(Read: if you just whined--aloud or in your head--that you are totally sensitive to minority issues and gender inequality, you completely missed the point.)
Feminism has become demonized and distorted by those who don't understand it. Men who feel it attacks their rights in some way refer to feminists as "feminazis" - a term so troubling I couldn't possibly delve into its significance in this post. Even some women have begun to campaign on a "why I don't need feminism" ticket, demonstrating a basic of ignorance of what feminism is.
Allow me to explain it for you. The definition, verbatim, is "the advocacy of women's rights on the grounds of political, social, and economic equality to men." If you are a man and you feel threatened by feminism, you are a misogynist, and you need to figure out what screwed you up so bad that you don't think women deserve basic human rights. If you are a women and you think you don't need feminism, then I suppose you're satisfied with lacking equality with--not superiority to, we're not trying to get a matriarchy on our hands--men.
However, feminism, while its definition is bright and shiny, is deeply flawed as a movement. Over the course of its storied development--which, again, too much to get into on this post--there have been major issues with its exclusion of ethnic minorities, trans women, and lesbian women. But I'm not here to talk about misandry (the opposite of misogyny, i.e. the dislike of and prejudice against the male sex) or any other perversion of the doctrine that gives us all a bad name. I'm here to advocate for intersectional feminism, or as I like to call it, effective feminism.
Intersectional feminism essentially calls for equal rights across the board--women of color, trans women, lesbians, and, yes, cisgender straight white women too. Feminism is SUCH a great idea, as equality always is. But in order for it to work, it requires everyone, regardless of gender, race, or sexual orientation, to be equal. It's sort of in the term. Equality. For everybody. Okay, moving on.
A lot of people like to throw around the word "angry" as a means of belittling or attacking feminists. They claim that they are blinded by irrational rage and are blowing "small" things out of proportion. To anybody who says that, let me learn you a couple things:
- What you call rage, others might call passion. Learn the difference. And more importantly…
- Sometimes, we have a right to be angry.
Not to get too political, but when the government tries to legislate what women can and cannot do with our bodies (ESPECIALLY when that government is predominately male), or when women still make less money than men do for the same job (pretty please don't show me laws, because spoiler alert, people do illegal things all the time, including discriminating against women financially and socially in the workplace), or when women are ever considered less than solely based on sex, it's okay to get angry. This is directed at everyone. Men, don't you dare criticize a woman for being angry about something that is rage-inducing. And women, don't be afraid to express your outrage over injustice when it is seriously affecting your quality of life. It's all part of the patriarchal tradition of suppressing women's emotions; when they laugh at you, or they call you a feminazi, or make jokes about burning your bra, or tell you to stop overreacting--don't listen. Keep your head high. Be logical and be rational, but if you're angry, then be angry. You don't have to be "nice." You don't have to be "polite." Not when your rights are being compromised.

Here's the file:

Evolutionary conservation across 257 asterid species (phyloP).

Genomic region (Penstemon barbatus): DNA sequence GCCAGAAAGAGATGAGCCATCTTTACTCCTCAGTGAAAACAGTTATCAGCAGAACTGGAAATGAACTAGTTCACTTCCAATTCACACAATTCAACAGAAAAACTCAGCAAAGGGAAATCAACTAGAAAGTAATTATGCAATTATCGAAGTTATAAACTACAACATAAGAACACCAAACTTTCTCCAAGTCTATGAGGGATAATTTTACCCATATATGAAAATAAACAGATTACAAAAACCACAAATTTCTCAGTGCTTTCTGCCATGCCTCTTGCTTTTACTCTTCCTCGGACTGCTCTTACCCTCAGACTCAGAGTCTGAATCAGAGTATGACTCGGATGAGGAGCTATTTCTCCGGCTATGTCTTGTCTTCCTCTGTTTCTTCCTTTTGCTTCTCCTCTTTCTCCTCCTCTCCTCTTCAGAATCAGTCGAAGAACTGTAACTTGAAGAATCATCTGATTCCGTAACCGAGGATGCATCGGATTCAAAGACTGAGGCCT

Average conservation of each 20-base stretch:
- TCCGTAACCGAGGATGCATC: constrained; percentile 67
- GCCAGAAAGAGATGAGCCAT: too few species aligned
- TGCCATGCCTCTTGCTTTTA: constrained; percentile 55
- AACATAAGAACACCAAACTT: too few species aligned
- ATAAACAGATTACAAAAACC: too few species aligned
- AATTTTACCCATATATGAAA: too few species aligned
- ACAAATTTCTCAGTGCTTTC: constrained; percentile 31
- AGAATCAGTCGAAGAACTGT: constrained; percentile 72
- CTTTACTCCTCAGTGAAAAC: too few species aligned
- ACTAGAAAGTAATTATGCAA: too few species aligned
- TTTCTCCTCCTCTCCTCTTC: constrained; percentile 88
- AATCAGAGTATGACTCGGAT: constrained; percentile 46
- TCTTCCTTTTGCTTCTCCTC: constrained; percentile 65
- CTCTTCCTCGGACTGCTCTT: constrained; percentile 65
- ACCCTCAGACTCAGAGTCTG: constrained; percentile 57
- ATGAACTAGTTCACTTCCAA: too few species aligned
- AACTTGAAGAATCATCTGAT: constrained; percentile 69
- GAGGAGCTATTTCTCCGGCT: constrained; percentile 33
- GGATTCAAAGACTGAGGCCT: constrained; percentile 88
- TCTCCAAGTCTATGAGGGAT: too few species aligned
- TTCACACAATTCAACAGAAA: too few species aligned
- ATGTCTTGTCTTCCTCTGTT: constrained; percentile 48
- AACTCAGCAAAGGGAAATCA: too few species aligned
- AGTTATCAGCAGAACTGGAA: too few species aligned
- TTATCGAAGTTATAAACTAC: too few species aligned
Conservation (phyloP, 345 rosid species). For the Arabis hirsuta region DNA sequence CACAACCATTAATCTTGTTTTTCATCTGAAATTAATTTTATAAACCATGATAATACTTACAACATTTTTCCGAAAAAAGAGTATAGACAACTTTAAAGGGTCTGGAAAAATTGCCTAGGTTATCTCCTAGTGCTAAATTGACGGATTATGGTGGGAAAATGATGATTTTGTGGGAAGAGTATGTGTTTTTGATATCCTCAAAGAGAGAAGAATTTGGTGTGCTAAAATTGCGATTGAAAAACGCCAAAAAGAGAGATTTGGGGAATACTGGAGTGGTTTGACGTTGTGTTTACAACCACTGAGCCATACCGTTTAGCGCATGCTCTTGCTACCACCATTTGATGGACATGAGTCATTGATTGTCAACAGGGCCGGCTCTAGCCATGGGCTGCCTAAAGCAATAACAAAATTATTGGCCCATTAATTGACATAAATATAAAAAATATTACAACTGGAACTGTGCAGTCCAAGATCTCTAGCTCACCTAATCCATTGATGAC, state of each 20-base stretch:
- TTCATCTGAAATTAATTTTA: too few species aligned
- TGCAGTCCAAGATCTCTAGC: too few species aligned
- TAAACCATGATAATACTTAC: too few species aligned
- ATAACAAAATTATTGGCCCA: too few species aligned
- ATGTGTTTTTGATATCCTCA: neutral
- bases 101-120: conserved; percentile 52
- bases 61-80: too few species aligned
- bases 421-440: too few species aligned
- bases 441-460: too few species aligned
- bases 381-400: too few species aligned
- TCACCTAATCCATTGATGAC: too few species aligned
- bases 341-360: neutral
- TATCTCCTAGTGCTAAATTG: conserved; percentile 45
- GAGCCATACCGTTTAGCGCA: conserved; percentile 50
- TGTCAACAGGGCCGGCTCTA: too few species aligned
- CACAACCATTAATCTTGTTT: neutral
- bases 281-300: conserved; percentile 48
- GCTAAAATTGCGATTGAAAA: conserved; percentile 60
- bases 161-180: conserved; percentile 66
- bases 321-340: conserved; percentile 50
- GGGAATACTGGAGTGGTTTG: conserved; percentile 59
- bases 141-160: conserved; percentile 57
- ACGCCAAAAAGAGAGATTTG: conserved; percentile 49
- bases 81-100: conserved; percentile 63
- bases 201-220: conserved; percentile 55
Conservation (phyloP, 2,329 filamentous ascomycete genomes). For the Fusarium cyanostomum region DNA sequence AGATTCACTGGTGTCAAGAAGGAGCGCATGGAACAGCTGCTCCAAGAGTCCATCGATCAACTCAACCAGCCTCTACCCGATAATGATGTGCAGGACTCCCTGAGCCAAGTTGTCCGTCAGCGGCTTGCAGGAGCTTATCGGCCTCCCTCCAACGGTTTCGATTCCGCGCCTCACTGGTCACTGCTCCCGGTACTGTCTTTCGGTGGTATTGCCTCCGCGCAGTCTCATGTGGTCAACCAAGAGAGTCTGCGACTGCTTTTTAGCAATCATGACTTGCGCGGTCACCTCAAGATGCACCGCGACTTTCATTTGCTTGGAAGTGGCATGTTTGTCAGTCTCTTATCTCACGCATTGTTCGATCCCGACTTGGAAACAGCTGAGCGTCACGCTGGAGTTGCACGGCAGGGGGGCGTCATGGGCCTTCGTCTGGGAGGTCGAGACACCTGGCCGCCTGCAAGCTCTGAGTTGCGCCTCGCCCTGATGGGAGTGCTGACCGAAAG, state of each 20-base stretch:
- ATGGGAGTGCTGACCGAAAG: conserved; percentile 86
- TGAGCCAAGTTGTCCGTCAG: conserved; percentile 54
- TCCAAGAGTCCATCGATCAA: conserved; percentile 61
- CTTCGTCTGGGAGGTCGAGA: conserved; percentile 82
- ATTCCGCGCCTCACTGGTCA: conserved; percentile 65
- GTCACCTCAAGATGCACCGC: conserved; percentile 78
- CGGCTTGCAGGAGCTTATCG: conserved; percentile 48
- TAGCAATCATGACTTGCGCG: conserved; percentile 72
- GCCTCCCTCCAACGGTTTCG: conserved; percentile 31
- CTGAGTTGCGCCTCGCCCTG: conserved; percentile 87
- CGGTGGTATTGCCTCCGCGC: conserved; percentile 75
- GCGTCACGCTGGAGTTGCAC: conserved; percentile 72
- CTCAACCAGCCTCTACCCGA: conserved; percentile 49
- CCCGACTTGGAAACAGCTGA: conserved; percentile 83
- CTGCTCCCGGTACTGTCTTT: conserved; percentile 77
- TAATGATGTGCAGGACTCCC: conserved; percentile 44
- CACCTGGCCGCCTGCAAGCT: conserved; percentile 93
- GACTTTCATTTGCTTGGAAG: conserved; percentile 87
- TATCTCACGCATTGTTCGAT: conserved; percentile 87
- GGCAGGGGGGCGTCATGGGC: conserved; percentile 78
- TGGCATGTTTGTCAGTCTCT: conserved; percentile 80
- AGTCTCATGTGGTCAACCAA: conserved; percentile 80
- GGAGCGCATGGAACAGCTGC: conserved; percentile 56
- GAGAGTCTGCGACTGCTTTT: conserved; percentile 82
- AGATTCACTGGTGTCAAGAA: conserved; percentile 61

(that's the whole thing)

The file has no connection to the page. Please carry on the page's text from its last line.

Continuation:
And now for my last point. Everything I've said so far is about when gender, sexual orientation, and race interfere with one's quality of life. But when I say that, I do really and truly mean quality of life. If a guy cracks a joke about women making sandwiches, he's an idiot, not a criminal. Just laugh it off.
Don't laugh off the big things. When it's clear that a culture of discrimination is surrounding you, you should feel comfortable taking a stand and trying to change things. If you feel that what you do or who you are is not being taken seriously, you can speak up. But pick your battles. If you scream at everyone who screws up with you, you'll lose your voice.
I am a black woman. Being a black woman, people say insensitive things to me literally every day. When someone tells me I'm "too white" or "too black," it used to really piss me off. Now, it gets an eye roll. Whenever I hear the phrase "not all men" in response to a comment I've made about male privilege, I feel the urge to berate the guy for his insensitivity (and sometimes, I succumb and I do). But we all need to learn to be less sensitive to things like this.
Sometimes people are mean. But remember what they taught us in preschool about sticks and stones?
Most of the time, words cannot hurt you. We all get so caught up in "skinny shaming" and "reverse racism" and even fat-shaming and "regular" racism that we forget about bigger issues. Someone telling me I don't act black is annoying. Michael Brown getting shot to death is a heartbreaking, unjust crime. Someone making a joke about women in the kitchen is dumb. Dozens of women getting shot to death because of a sexually-repressed misogynist is also a heartbreaking, unjust crime.
Discrimination due to things beyond our control happens every day and to varying severity. So if nothing else, here are your takeaways:
- Feminism, and all equality movements, only work if they are intersectional. Promote effective feminism. Promote effective social justice.
- If someone is doing you wrong and preventing you from living a fulfilling, happy life based on your gender, race, or sexual orientation, you are totally allowed to get angry.
- Choose your battles and choose them well. You must fight. But make sure you know what you're fighting for, and why.